Tag Archives: reconciliation

Why I Wear a Cross, Visibly

A number of months ago, I decided to start wearing my cross in a visible manner. Meaning, for years I’ve worn one, but under my shirt. Now, at work I wear it outside my shirt, but under my tie. The rest of the time, it’s outside of whatever casual shirt I’m wearing that day.

There were a number of factors that went into this decision. I have a friend who until a few months ago worked mentoring men recently released from prison. He always wore his cross on his chest. I also read an article about clergy wearing the collar in public and how it consciously affects the person wearing it and the one the people who see clergy wearing one.

I also reflected on my own response to seeing people wearing a cross openly. Granted there are many situations where it is fairly obvious the cross isn’t intended as a display for religious reasons but as a fashion statement, a trinket worn with other symbols: a heart, a star, a yin and yang, and maybe a unicorn. In those times when I saw someone wearing one in a serious way, I did perceive that person differently. Was their behavior out of line in my mind, or were they kindhearted and gentle?

In the United States, and most “Western” countries generally, there does not exist a distinct method of dress for Christians. In more predominately Eastern Orthodox counties the women may be veiled or wear a head covering of some kind. Additionally, in predominately Muslim countries, the Christians generally live in close proximity to one another. They are then distinguished by how they don’t look and behave like the majority religion’s adherents.

So I tried wearing it outside my shirt. I discovered I am quite conscious of it. It triggers an immediate sense of “dear Lord help me!” My Lord and Savior died on a cross. Because of that atoning sacrifice, He was resurrected and ascended into heaven. He has called me to himself, relieved me of my burden of sin and set me free to live in and through Him. I am one of his ambassadors of reconciliation (2 Cor. 5 18-21). For me then, it focuses my mind on how I behave.

At the same time I am aware of a stereotype. The sneering, judgmental usually old person typecast in movies as the bigoted or hypocritical “christian”. Nearly always there’s a large cross either worn around the neck or placed someplace prominently in the home. This person is cold and callous. This person usually appears to have ice water running through their veins rather than any sort of life giving red blood. I certainly don’t want to be this person nor do I wish to be associated with them in anyone’s mind.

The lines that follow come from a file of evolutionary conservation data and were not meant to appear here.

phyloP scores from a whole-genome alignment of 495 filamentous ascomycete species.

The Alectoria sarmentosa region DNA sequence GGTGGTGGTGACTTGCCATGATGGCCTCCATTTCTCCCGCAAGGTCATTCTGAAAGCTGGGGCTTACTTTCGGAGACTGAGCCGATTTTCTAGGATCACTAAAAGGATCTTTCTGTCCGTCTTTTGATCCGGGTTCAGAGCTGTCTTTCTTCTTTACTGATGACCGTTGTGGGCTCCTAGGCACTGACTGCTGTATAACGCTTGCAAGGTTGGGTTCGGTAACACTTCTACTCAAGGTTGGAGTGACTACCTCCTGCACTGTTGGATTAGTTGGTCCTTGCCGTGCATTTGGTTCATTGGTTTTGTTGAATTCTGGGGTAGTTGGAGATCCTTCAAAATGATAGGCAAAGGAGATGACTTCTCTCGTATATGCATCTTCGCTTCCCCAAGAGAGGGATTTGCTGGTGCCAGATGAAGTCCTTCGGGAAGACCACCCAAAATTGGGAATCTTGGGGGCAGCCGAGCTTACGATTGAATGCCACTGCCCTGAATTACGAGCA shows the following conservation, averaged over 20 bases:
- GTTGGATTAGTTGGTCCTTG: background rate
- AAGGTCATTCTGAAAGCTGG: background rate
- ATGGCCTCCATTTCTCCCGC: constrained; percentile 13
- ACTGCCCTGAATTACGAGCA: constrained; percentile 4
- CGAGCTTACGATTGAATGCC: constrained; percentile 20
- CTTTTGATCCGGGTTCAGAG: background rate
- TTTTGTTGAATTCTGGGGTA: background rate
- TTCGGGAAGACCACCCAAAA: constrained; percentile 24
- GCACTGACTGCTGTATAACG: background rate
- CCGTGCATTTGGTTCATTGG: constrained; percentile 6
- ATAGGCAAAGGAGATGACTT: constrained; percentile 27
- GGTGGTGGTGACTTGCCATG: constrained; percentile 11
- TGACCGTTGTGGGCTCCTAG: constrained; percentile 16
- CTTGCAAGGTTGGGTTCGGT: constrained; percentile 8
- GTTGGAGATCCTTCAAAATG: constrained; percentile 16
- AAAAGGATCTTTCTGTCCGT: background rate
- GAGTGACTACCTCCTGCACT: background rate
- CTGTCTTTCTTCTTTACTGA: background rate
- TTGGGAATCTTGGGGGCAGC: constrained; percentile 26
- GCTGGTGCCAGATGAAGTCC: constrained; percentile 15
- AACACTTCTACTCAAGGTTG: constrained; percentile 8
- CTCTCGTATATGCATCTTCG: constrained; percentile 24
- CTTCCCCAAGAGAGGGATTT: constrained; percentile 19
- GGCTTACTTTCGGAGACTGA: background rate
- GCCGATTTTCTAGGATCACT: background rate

So, as I thought about it, I realized I have no control over how others see me. And just because I have a particular stereotype stuck in my head doesn’t mean others have the same imagery floating around in their skulls. So I went with wearing it on the outside. It helps me to live in a manner worthy of the gospel (Philippians 1:27). There is a phrase used commonly in Anglican circles, usually around whether to go to confession with a priest (I tried finding the origin of the phrase and was unsuccessful): “all may, some should, none must.” So, for me, this is a I should. If it stirs me this much to desire to act in a manner of the upward calling, then I shall.

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Day 12: True Peace

The concept of posting a blog every day for 30 days is proving very difficult. My post yesterday really needed to be edited more. I may have wedded a couple of themes into one. 

So, I’m thinking I should write and think on the more serious ones and hold them until they are ready and then keep doing regular posts on simpler issues.

Some Reflection 

The events of the past few days in Charlottesville are illuminating. Like shining a light into the dark corner of a garage, we are finding some things we wanted. 

And other things we wish hadn’t seen:

  • We have white supremacist marching around with tiki torches and inciting violence. 
  • A feckless media who seem only too happy to pour gasoline on this fire and fan to flame more passion. 
  • Certain counter protesters inciting violence as well. 
  • A president who hems and haws about clearly condemning white nationalism and white supremacy. 

I’m sorry, but these tiki torch guys needed meme posts of them with bunny ears and pigs noses and the like, you know the snapchat filter stuff. I’m thinking in how to handle them strategically. They needed to be derided and made fun of, instead Antifa showed up and provoked them. Bullies like these white supremacists need to be starved of oxygen (a point I’ve made about Trump in the past) and be treated as the small minority they are. Their social media footprint appears to outweigh their numerical size. They should be called the white tweetbot supremacists. 
Then we have the morally repugnant man-child who used his car as a weapon to murder and maim. This is the temper tantrum of a boy who never became a man. A passion induced frenzy: a pounding on the floor and screaming like toddler, “This is mmmyyyyyy country!!!!”. 

FRUIT OF THE SPIRIT: Let Us Be Self-Controlled 

Let us react like grown ups. Punishment is both right and necessary for the man-child. We as Christians should pray for his tortured and twisted soul. And those involved carry tiki torches. And for the souls of those who think mob violence is the proper response to the white supremacists. 

Let us be champions of peace, not capitulation, but True Peace. The peace of Christ. Let us preach and proclaim the Good News: the debt of Sin has been paid, come and find Reconciliation in Christ. 

Soli Deo Gloria 

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